Skip to main content

This is a new service – your feedback will help us to improve it.

Posted Mon, 22 Jan 2024 16:26:55 GMT by
Am I able to bring forward a payment received in my 23/24 tax year in order to make full use of my 22/23 Personal Tax Allowance? I am self-employed doing my own accounts online using the Cash Basis method of accounting. Working regularly throughout the 22/23 & 23/24 tax years I have received almost my entire income in the latter year. Using cash basis this would leave almost no tax liability in 22/23 and a sizable liability in 23/24, sizable for me, that is. I hope spreading my income, which was legitimately earned equally over the two years could reduce my tax liability by two thirds. I understand claiming income not received in a specific tax year can’t be done using Cash Basis accounting therefor I should consider switching to traditional accounting taking account of any cash basis-to-accrual accounting transitional rules, which I believe can only be done using a paper tax return? With cash basis my 22/23 income is sufficiently low to not need submitting a tax return, should I submit the form anyhow or is there anything else at this late stage that I can do to better make use of my personal tax allowance for the 22/23 tax year? Another consideration is to continue using cash basis and include my 22/23 trading loss in my 23/24 accounts, but this is by far a lessor option in terms of tax liability. Cash basis is normally very convenient for my purposes, I can’t imagine this situation will ever arise again and wonder if I should stick to cash basis as, age wise, I doubt I have many trading years left. I have called the HMRC enquiry line this morning and after holding on for an hour the advisor I spoke with suggested options were possible, one of which was to send out relevant tax return forms, I was put on hold while he checked… unfortunately the phone line went dead. Any suggestions would be very helpful.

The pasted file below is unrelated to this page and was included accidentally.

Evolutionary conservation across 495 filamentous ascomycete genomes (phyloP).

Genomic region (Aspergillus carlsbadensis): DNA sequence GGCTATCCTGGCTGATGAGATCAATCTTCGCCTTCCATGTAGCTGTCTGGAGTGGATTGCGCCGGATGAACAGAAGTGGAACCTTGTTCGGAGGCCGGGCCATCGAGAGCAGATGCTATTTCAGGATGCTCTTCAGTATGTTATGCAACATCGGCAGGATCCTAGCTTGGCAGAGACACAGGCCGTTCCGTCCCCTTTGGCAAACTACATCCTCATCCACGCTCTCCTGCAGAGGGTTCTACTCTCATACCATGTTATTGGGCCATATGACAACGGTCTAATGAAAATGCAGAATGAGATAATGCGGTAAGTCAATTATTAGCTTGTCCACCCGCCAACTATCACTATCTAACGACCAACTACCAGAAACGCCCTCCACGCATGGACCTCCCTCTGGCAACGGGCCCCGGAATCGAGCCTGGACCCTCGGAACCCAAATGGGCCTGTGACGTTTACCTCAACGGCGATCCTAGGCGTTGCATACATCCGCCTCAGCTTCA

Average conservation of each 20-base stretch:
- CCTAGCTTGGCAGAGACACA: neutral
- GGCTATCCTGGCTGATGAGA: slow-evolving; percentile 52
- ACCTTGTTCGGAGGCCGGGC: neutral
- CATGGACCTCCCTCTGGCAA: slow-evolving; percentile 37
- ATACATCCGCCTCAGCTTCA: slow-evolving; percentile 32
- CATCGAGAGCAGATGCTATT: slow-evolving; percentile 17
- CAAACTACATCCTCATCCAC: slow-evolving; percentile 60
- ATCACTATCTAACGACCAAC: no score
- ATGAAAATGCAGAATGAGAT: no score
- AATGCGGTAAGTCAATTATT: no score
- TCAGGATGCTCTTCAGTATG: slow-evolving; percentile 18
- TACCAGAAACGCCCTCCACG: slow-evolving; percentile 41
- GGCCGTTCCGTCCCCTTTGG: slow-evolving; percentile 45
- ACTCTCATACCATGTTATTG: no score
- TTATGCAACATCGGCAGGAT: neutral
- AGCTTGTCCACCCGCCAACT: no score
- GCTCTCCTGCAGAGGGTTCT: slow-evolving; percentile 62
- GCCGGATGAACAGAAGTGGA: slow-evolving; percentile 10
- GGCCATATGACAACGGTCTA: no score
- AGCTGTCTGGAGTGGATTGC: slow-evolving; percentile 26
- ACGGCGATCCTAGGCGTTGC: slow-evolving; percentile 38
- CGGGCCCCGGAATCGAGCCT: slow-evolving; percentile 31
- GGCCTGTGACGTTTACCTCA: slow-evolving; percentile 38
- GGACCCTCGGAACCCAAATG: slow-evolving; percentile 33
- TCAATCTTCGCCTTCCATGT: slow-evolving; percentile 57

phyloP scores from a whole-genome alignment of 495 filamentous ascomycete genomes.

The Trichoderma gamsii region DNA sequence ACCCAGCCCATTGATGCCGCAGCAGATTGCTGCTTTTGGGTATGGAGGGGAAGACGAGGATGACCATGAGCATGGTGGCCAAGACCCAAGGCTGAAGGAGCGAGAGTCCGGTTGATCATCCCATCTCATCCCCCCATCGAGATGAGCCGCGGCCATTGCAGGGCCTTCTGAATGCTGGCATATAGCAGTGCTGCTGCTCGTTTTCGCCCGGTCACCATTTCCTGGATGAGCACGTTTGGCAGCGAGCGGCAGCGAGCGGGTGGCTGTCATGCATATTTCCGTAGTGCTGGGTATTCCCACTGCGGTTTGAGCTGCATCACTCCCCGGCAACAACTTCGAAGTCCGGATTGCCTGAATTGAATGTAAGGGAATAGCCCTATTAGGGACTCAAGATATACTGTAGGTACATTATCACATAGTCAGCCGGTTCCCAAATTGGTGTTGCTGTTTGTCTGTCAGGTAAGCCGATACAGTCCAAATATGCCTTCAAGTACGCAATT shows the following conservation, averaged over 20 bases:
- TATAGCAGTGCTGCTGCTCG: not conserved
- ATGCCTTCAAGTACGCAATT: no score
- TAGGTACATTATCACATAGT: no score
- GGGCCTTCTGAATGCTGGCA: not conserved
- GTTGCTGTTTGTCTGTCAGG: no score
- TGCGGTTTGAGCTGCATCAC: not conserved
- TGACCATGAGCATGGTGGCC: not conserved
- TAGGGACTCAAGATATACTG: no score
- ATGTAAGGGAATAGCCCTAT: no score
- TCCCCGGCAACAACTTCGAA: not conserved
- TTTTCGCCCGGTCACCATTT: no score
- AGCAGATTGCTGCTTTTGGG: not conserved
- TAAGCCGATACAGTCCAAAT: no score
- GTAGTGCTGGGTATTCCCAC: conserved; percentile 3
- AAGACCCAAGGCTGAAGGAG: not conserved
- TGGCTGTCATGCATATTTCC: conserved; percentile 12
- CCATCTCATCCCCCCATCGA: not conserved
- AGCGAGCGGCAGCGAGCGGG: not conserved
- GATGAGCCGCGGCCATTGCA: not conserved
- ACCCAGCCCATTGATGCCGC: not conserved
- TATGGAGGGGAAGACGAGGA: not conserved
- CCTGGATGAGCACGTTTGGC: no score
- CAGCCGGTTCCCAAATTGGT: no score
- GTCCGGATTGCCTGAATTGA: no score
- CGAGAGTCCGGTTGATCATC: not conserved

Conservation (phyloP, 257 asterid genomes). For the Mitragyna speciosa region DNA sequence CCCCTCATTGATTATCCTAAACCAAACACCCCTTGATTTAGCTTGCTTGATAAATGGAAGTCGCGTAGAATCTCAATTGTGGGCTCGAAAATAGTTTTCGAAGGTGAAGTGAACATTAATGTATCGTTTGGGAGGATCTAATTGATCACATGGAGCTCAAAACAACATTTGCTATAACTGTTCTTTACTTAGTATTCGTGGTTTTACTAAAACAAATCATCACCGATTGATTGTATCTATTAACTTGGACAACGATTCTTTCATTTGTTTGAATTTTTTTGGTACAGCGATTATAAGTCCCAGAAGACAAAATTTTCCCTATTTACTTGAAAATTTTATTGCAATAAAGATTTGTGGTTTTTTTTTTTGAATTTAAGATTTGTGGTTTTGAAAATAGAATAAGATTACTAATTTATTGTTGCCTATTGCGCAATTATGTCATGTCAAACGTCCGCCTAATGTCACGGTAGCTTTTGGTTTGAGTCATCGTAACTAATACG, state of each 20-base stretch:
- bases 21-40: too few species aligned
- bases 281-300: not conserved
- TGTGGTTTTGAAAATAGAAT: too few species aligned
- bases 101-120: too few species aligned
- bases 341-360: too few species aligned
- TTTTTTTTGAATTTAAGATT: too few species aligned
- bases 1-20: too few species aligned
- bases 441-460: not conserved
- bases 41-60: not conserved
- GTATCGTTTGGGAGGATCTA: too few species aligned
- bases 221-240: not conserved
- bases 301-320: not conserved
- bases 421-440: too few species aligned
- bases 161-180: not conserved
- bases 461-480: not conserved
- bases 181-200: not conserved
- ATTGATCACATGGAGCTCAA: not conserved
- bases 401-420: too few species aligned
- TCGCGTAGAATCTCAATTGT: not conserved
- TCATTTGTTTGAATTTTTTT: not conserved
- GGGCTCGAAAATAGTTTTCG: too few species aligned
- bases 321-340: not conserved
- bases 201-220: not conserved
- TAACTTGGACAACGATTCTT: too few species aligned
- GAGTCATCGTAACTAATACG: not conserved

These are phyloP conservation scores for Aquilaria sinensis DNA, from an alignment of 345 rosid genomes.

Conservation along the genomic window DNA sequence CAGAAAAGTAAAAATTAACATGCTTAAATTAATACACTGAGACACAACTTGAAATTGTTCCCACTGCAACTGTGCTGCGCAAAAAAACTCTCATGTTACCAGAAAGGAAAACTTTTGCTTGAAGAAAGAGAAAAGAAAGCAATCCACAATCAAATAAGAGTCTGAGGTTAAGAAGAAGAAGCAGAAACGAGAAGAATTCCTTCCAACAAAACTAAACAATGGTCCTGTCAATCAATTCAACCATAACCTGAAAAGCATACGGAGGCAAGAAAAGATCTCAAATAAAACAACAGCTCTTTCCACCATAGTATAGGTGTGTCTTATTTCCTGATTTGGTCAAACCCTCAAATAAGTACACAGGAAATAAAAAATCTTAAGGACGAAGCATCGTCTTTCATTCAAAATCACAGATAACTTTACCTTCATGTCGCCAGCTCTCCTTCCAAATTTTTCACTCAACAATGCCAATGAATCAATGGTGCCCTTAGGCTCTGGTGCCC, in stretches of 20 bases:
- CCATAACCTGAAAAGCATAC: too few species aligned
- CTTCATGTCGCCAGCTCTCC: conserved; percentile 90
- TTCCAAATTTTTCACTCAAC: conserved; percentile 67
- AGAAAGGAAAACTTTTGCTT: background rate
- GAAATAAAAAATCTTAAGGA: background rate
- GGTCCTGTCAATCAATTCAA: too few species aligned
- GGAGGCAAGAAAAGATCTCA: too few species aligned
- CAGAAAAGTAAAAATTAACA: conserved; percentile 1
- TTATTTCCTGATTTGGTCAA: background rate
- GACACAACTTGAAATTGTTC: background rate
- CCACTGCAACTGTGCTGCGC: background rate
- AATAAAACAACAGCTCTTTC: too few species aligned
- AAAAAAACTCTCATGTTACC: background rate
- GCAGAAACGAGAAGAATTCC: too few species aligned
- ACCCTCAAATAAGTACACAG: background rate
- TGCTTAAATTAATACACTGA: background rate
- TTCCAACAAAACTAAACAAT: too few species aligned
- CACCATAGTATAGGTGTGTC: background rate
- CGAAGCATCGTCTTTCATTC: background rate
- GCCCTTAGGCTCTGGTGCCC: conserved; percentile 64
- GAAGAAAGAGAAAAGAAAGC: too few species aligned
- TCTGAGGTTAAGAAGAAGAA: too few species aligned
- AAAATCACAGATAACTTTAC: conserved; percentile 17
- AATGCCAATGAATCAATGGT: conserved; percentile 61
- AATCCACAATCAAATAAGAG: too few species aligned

Posted Thu, 25 Jan 2024 14:01:36 GMT by HMRC Admin 2

If you move from cash basis to traditional accounting you may need to work out an overall adjustment.

HS222 How to calculate your taxable profits (2023)

Thank you.
Posted Fri, 26 Jan 2024 11:43:12 GMT by
Thank you, I understand there will be an overall adjustment to be made and have the form (HS222). I’ve asked HMRC to send a paper tax return and have downloaded the other relevant forms I will need for my return. I realise I will almost certainly miss the tax return deadline but currently consider the £100 fine imposed will be relatively insignificant to the income tax I might save using traditional accounting. However, I worry that rather than the 31st January, the deadline for filing paper returns was 31st October which I understand incurs a daily £10 charge if more than three months late, in other words from the 31st January 2024. In summary. Is changing to traditional accounting for the 22/23 tax return the only way I can make use of this year’s personal tax allowance on income earned but not paid, or is there provision using cash basis in the 23/24 tax return to claim income was earned and will need taxing from the previous year? Lastly, should I contact HMRC confirming I am filing a tax return albeit up to a week late, and might that defer or reduce any fines, I suspect not as my situation is of my own creating? If my position remains unfocused come 31st January I will submit a Cash Basis tax return, by that time I suspect any alternative action, which would probably include professional advice, may well end up costing more in time, effort and money, than I hope to save on tax liability.
Posted Tue, 30 Jan 2024 17:09:22 GMT by HMRC Admin 8
As the deadline for paper returns was 31/10/23, you will automatcially be charged for late filing if you opt for this.
You can appeal in writing giving your reasons for any penalties but there is no guarantee that the appeal would be accepted. you can change from traditional account in one year to cash basis the following year but HMRC cannot advise you on whether to do this or not as this relates to financial advise which we are not autorised to give.

You must be signed in to post in this forum.